Since it has become fashionable to push around large creditors of bankrupt corporations, a new development is taking place that may redefine the leveraged buyout landscape. Mass media is not covering it - mostly due to a lack of understanding of the potential impact.
The subordinated creditors of Lyondell Chemical are seeking to file a lawsuit alleging that the acquisition of the company by Basell constituted a “fraudulent conveyance”. The leveraged acquisition according to the claim was bound to make the company insolvent the minute it was completed.
Unsecured creditors of bankrupt Lyondell Chemical Co are seeking approval to sue billionaire Len Blavatnik and the group of banks and advisors that led the petrochemical maker's $12.7 billion leveraged buyout by Basell AF S.C.A in 2007, saying the deal left the company with too little capital to fund operations.The unsecured creditors are saying that Basell massively overpaid for Lyondell and did it mostly with newly minted debt of $22 billion in secured loans. $12 billion of that went to Lyondell's original shareholders ($1.2 billion to Blavatnik who was a 10% holder.) The rest went to pay pre-existing debt. Nothing improper so far. But the crux of the case is that this much debt "left the company with too little capital to fund operations" and it was bound to go under from the start.
To a large extent the unsecured creditors are right. It was obvious to many from the start that there was a high risk of this much leverage chocking the company. And here is what the unsecured creditors want to do:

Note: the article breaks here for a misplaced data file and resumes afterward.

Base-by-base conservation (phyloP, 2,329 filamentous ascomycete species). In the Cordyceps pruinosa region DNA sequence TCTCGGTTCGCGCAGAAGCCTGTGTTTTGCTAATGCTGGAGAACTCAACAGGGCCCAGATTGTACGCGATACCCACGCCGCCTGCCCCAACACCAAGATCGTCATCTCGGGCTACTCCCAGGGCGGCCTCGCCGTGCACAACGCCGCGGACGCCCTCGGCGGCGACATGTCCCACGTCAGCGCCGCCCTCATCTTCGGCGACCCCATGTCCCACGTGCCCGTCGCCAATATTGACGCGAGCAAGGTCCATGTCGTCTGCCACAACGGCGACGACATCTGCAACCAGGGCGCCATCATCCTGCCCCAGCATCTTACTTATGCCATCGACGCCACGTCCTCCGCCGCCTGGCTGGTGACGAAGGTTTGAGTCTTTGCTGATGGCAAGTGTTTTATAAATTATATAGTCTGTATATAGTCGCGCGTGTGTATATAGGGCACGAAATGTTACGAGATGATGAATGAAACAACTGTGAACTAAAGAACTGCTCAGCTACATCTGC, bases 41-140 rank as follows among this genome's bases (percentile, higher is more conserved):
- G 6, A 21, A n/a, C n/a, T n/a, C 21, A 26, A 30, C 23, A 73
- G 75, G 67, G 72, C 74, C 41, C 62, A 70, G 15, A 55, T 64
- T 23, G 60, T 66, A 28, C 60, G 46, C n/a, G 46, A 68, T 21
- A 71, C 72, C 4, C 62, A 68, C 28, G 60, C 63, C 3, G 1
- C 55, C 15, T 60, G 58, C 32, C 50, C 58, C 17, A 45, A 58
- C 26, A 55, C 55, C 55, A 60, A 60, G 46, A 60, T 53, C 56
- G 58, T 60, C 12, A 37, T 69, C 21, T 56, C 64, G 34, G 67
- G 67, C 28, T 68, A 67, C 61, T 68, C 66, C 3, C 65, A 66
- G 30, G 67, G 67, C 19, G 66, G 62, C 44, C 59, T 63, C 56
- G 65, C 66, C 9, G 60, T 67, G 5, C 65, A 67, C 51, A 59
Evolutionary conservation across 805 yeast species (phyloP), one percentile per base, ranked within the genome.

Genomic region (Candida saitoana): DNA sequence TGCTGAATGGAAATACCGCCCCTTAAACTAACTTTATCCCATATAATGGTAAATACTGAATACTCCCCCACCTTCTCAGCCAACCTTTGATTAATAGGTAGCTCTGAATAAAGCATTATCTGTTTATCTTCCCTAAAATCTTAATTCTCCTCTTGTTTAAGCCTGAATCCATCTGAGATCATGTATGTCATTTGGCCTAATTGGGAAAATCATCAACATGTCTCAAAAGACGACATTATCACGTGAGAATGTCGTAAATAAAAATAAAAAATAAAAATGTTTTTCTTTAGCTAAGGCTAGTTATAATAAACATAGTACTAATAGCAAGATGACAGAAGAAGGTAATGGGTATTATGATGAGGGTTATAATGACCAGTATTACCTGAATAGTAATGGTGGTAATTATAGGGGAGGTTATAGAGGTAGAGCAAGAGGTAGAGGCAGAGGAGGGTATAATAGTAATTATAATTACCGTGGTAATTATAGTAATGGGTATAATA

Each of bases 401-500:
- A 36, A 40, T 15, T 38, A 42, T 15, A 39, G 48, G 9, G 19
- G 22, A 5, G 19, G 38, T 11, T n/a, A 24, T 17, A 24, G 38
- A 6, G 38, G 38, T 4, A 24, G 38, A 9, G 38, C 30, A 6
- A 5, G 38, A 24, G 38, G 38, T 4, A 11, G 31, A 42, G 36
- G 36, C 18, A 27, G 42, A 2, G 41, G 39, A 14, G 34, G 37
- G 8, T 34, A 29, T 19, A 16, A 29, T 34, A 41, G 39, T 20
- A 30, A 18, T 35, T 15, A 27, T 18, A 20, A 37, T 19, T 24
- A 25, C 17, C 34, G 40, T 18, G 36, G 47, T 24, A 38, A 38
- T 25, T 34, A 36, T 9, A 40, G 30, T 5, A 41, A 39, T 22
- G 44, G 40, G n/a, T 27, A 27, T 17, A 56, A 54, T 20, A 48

The creditors are seeking the return of billions of dollars of "fraudulently transferred" assets, and say the potential recoveries to the company's bankruptcy estate would be "enormous."They are trying to extinguish all of the senior secured debt, all $22 billion of it. They are calling the debt fraudulent.
The defendants in the suit are the usual suspects that provided senior financing: Citi, Goldman, Merrill, ABN Amro, UBS, Apollo, Barclays, Deutsche. In addition they named Lyondell’s directors, Basell's directors, and of course Blavatnik who orchestrated the whole thing.
So what does it all mean? Well this debt and this transaction are actually fairly typical of the leveraged buyout deals completed in recent years. Hundreds of billions of LBO transactions resemble the Lyondell buyout. And in most cases (of course after the company fails) one could make the argument that the original shareholders who sold the company got paid hadnsomly, while the excessive leverage choked the company's operating ability.
In the good old days, recoveries on senior bank debt in the case of bankruptcy was modeled to be 80-90%. Even in cases of fraud, recoveries were high. Remember Refco? Senior loans actually recovered at par.
These days DIP financing and rolling of existing debt is much harder to come buy. Asset sales and acquisitions are difficult because financing is not there. Recoveries look more like 50% - 60% or even lower for secured paper.
But now if the unsecured creditors win, the $22 billion of Lyondell loans will be worth:
From First Data to TXU, as we discussed earlier, LBO loans will face a wall of maturities. The Lyondell case may set a nasty precedent that will create a bit of a headache for the holders of hundreds of billions in senior secured LBO debt.